Smart Choices Recipe: Dad’s Chili, updated

Smart Choices Recipe: Dad’s Chili, updated.

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Being At Home with Myself

Maybe its just me but I have an issue with modesty, or  really its the lack there of.

I see so many people that have no problem exposing more skin than the world really needs to see.  Maybe I’m too modest but I don’t think that women and teenage girls need to practically bare their chests to be considered attractive. Whatever happened to leaving something to the imagination?  I think much of the image problem is the media, both print and TV/cable that promote the idea that being sexy means showing as much cleavage as possible to be the norm.  Seriously-do I really need to be able to look down your shirt to find someone beautiful? There just has to be a limit to what is considered appropriate exposure.

When you look back on old pictures of starlets and those in the public eye you saw more than just skin…

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The American Dream….is it actuallly a house or a feeling?

The American Dream….

You hear it everyday: “to become a homeowner is the American Dream” but to many people it has become nothing short of a nightmare. They are stressed trying to find the way to pay for out of control mortgages, late fees and avoiding foreclosures.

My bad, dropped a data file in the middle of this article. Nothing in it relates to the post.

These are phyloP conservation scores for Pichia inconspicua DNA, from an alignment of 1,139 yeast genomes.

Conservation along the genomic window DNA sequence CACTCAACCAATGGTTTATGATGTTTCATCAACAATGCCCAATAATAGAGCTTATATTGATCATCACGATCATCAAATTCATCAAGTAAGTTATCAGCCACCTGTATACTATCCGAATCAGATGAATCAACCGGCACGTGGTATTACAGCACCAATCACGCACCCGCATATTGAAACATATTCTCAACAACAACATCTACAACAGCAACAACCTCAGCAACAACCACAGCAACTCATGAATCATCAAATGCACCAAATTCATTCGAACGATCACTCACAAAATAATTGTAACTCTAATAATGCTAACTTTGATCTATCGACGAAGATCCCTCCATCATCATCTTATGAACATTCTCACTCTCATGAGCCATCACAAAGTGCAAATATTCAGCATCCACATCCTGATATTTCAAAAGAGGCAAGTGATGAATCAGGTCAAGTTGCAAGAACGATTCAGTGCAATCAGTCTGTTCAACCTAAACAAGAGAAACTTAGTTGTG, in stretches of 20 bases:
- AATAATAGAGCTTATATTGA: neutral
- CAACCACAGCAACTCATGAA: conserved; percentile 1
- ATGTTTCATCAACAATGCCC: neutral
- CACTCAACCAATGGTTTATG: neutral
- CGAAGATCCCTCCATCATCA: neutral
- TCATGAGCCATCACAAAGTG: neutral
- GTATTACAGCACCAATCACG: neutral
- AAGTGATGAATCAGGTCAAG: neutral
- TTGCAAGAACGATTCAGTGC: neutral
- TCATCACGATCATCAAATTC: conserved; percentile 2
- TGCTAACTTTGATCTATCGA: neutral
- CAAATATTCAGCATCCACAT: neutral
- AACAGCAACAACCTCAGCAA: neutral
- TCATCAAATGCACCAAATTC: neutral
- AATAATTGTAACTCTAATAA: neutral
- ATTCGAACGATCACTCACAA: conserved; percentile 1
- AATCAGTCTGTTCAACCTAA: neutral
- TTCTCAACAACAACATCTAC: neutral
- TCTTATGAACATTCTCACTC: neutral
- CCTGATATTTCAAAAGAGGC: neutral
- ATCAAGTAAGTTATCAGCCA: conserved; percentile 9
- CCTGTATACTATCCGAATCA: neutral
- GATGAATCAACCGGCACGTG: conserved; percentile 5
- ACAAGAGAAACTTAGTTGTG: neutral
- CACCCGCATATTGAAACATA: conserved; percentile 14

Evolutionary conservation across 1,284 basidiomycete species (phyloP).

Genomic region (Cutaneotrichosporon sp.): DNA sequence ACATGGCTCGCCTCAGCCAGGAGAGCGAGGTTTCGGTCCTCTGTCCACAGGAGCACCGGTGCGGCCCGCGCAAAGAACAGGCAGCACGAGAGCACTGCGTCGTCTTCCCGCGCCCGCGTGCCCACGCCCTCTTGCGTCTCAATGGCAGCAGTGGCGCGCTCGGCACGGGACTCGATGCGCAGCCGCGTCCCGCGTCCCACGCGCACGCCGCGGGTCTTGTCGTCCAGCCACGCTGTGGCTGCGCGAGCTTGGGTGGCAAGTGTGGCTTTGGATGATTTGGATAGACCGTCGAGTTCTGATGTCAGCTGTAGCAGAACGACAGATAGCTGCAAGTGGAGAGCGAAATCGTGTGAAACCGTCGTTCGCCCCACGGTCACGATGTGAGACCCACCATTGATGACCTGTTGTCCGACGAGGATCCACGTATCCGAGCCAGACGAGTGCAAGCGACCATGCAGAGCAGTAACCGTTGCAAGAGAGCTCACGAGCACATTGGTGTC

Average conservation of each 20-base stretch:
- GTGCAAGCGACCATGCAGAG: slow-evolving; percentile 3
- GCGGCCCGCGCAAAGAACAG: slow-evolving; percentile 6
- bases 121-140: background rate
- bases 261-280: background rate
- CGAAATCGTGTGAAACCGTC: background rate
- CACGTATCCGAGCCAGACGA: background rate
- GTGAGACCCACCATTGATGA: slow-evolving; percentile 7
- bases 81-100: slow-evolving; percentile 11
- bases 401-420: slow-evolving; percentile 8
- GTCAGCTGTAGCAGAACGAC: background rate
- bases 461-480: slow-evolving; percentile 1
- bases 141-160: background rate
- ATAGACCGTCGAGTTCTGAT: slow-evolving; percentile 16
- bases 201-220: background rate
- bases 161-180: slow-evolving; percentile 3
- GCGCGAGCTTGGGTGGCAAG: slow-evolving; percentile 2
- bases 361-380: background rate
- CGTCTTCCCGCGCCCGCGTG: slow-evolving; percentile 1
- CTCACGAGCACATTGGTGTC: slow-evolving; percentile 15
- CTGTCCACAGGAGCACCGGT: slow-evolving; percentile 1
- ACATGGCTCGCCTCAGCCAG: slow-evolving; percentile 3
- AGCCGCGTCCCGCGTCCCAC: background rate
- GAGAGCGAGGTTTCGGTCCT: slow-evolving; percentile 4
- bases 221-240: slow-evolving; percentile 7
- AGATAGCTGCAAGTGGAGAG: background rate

I was one of the millions of people considering selling and making a move in 2005. We looked at houses in Florida and quickly became disillusioned when a house we were considering jumped $20,000 in a week—without any repairs being done. Fixer-uppers were listed at incredible prices….and I was assured that the prices were only going up and to quickly make a purchase. Being cautious people we decided to step back as we had no new/confirmed jobs to rely on for income and our own home had not even been put on the market. I am glad we did considering where the market is now.

So many people  are just barely getting by. The current economy has taken a toll on their sense of well being and happiness; no longer can most spend money on “extras” like eating out or going to the movies. Most people are living paycheck to paycheck—with that income already spent on basics. The ones who have lost jobs, well they are another story altogether.

Although the market is starting to improve we have long way to go.  Obtaining a mortgage can be a lengthy process and only 1 of 3 may be approved without conditions. Is this a bad thing? I think not—I think we need to return to a common sense approach to buying a house: buy what you can afford and “dream” of the next one. We have become a nation where we need instant gratification—no longer are we interested in working our way up from the basics. It seems today’s buyers want everything done and very little TLC required (this is not a criticism but an observation). They want the big house, not the modest ranch or bilevel that their parents would’ve been starting with. That may be okay for those that can afford it but many have difficulty “settling” for a comfortable home, not realizing that it is not the dwelling that makes the Home, but the memories that are made within the four walls.